A bill in California backed by state Democrats could require judges to take race into account when they sentence a convicted criminal.
Bill 852, which was introduced by Democratic Assembly Member Reggie Jones-Sawyer in February, aims to ‘rectify racial bias’ in the justice system.
‘It is the intent of the Legislature to rectify the racial bias that has historically permeated our criminal justice system as documented by the California Task Force to Study and Develop Reparation Proposals for African Americans,’ the bill read.
The piece of legislation – which would see judges weighing how persecuted minorities have been – passed in the California House in May.
If passed by the California Senate and signed by Governor Gavin Newsom, the bill would add a section to the Penal Code of California.
‘This bill would state the intent of the Legislature to rectify racial bias, as specified. The bill would require courts, whenever they have discretion to determine a sentence, to consider the disparate impact on historically disenfranchised and system-impacted populations,’ the bill read.
The bill added that race as a factor when making a judgment will help to determine the ‘appropriate sentence according to relevant statutes.’
The goal is to lessen the burden and ‘rectify’ the justice system’s issues with ‘historically disenfranchised and system-impacted populations.’
A representative for Jones-Sawyer’s office – which represents South Central Los Angeles – did not comment on the controversy surrounding the bill but said it would not be proceeding this year.
The spokesperson did not confirm if there were future plans to pursue it again.
Republican Assembly Member Tom Lackey told Fox News Digital he vehemently disagrees with the bill and believes the courts should be color-blind.
‘Our justice system is intended to focus on accountability for behavior without racial considerations,’ said Lackey.
‘The voice of victims and any potential repercussions for public safety should be our highest consideration when making decisions that directly impact California communities,’ the Republican continued.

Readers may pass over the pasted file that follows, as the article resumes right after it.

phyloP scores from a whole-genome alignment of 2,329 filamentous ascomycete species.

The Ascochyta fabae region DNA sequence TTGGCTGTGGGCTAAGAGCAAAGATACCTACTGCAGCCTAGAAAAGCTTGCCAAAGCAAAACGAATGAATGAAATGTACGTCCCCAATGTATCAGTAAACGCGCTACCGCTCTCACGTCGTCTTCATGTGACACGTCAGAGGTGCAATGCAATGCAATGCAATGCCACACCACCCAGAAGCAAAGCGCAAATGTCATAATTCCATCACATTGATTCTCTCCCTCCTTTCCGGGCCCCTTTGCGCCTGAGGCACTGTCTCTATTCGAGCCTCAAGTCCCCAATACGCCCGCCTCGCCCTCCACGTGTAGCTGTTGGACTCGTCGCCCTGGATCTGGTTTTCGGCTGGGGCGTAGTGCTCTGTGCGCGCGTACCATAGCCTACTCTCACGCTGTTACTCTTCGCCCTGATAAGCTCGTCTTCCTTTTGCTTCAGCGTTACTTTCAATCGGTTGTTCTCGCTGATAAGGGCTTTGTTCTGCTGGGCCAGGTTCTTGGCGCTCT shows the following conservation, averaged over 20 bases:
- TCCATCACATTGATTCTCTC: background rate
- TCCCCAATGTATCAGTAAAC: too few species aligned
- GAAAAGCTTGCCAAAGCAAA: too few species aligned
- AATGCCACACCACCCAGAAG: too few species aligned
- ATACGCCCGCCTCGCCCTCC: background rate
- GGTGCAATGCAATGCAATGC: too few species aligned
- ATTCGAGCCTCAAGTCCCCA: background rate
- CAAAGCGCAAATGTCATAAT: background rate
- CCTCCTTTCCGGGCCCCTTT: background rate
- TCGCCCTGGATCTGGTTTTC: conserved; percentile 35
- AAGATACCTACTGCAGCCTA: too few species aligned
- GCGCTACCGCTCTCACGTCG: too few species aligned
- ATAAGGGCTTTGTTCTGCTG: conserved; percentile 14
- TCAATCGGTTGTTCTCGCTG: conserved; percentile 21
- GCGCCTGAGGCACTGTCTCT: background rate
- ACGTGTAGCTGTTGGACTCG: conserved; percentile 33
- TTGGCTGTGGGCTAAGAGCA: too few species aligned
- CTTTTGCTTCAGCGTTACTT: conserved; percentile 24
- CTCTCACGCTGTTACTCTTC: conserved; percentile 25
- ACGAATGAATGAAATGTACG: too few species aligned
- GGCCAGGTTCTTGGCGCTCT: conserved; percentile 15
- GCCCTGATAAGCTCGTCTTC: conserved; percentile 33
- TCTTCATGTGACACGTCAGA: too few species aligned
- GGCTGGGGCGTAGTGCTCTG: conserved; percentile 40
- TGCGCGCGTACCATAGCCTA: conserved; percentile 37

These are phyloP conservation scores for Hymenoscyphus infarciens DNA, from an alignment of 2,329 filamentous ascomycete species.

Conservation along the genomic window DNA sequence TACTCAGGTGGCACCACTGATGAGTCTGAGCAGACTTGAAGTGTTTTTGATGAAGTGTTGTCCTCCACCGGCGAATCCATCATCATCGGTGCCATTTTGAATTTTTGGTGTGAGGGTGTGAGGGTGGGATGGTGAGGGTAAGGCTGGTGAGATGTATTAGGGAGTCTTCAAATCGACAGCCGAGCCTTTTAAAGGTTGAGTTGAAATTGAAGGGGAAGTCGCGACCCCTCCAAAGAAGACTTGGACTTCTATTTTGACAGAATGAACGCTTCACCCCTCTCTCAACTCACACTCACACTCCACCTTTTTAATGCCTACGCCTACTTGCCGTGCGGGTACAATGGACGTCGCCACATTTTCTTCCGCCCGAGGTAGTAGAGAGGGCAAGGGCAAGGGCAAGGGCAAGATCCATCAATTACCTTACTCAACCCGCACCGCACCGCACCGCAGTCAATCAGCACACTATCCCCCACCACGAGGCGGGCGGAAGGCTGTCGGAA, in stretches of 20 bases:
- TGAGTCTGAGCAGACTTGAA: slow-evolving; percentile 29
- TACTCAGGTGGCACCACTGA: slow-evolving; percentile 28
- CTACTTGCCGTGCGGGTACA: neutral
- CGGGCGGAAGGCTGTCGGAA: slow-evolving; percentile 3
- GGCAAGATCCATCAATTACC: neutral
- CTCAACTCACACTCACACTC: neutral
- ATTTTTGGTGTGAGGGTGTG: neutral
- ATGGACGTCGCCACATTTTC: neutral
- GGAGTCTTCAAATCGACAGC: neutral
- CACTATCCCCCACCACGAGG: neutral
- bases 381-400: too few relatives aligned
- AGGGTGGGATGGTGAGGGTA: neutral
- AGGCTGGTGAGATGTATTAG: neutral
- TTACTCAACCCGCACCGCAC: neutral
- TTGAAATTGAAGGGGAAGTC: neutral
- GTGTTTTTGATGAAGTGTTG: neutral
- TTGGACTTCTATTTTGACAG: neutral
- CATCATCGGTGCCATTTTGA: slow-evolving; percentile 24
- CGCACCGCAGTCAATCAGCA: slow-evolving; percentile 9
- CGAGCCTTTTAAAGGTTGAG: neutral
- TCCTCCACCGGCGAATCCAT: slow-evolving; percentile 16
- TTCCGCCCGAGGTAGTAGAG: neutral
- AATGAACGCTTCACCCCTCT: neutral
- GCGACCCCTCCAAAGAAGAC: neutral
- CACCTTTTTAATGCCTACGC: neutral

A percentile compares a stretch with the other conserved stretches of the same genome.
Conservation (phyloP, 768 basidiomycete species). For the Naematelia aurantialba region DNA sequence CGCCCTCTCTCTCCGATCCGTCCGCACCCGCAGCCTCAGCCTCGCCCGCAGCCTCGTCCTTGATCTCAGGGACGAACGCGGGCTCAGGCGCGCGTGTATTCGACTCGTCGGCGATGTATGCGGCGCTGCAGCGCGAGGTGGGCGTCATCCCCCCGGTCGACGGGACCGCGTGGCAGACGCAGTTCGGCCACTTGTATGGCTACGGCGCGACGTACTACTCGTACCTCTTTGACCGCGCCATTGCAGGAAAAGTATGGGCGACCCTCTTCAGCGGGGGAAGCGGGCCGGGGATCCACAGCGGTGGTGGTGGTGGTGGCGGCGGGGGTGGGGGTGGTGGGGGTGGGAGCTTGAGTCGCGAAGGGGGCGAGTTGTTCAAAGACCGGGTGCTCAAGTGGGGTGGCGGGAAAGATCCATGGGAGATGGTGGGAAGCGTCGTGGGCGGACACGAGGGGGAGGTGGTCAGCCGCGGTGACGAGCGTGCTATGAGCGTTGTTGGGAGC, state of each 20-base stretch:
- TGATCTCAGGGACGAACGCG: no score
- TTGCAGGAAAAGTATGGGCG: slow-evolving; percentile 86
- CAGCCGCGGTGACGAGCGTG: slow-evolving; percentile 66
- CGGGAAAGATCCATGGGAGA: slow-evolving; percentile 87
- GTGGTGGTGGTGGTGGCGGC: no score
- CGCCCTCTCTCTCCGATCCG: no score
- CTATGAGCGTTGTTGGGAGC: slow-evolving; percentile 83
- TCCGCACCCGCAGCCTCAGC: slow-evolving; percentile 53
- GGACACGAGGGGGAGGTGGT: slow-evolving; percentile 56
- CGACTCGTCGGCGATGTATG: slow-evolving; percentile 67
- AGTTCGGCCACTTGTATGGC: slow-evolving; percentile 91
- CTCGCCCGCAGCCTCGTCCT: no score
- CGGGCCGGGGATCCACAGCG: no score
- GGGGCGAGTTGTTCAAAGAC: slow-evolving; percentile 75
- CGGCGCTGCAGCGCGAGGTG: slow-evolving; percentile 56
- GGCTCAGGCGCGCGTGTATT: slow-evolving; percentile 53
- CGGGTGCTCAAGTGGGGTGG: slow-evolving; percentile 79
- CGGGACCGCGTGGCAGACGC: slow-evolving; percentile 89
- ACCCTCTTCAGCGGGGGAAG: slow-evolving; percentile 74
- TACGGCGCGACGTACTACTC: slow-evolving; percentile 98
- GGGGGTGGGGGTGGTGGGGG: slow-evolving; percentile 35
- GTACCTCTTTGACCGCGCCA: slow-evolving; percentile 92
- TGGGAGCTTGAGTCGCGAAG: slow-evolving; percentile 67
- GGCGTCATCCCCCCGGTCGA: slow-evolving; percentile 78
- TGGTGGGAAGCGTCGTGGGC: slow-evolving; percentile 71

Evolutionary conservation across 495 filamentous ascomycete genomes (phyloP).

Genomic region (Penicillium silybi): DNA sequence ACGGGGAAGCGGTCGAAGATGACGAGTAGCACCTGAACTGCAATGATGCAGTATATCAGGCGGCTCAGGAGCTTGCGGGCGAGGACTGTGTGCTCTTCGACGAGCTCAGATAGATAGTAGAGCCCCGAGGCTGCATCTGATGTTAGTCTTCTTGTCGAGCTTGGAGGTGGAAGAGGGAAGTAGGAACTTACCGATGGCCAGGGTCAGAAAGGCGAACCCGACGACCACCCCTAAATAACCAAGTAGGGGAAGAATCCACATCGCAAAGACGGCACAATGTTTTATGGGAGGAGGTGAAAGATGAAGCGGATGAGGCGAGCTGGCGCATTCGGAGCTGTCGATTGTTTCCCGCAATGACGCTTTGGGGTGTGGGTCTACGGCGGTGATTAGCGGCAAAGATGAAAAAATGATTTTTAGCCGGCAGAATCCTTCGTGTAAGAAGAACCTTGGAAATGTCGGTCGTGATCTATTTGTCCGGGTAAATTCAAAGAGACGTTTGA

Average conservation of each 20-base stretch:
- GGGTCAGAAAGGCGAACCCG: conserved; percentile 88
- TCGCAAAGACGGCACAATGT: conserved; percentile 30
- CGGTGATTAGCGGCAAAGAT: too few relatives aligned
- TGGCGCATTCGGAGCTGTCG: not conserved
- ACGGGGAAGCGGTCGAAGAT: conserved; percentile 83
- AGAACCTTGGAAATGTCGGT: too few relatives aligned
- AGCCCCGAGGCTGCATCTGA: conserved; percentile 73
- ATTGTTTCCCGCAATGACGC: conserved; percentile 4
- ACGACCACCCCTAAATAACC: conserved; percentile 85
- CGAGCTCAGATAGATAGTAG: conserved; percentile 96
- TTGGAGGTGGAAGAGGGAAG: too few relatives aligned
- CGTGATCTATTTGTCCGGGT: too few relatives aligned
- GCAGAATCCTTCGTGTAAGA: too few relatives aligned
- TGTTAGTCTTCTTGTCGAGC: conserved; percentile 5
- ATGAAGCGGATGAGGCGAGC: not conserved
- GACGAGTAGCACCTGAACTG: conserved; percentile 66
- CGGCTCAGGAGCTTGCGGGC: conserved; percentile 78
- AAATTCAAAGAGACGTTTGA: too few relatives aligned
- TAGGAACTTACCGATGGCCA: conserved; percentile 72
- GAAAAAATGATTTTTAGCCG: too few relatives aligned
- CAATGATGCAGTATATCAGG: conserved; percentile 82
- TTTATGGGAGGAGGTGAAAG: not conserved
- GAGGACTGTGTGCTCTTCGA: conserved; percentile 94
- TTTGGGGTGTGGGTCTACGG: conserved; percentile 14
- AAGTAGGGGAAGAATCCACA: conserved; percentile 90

The bill is just the latest in a series of moves by progressives to ‘rectify’ racism in the Golden State.
The task force alleged that ‘discriminatory’ laws ‘have torn African American families apart,’ and that one effect of that is the ‘harms’ caused by ‘the disproportionate amount of African Americans who are burdened with child support debt.’
The report claimed the 10 percent interest the state charges on back child support has hampered black residents from finding employment, maintaining a home and furthering their education due to the legal consequences of not paying such debt.
It also cited a 2003 California Department of Child Support Services study, which estimated 27 percent of owed child support in the state was unpaid interest.
The historic reparations report, which has been two years in the making, was presented to state lawmakers after a fiery meeting in Sacramento where members of the task force said the document was a ‘book of truth’.
An executive summary of the 1,200-page report said the ‘mass incarceration and over-policing of African Americans’ was equivalent to $228 billion.
The group did not put an overall figure on reparations in the document, but previously touted as much as $800 billion to be handed to black people.
Lisa Holder, a civil rights attorney and task force member, said the report was a ‘book of truth’ which ‘will be a legacy, will be a testament to the full story’.
‘Anyone who says that we are colorblind, that we have solved the problem of anti-black racism, I challenge you to read this document,’ she said.
Kamilah Moore, an intellectual property and entertainment lawyer who led the task force, called the last two years a whirlwind.
‘It’s been very work intensive, but also very cathartic and very emotional,’ she said. ‘We’re standing in the shoes of our ancestors to finish, essentially, this sacred project.’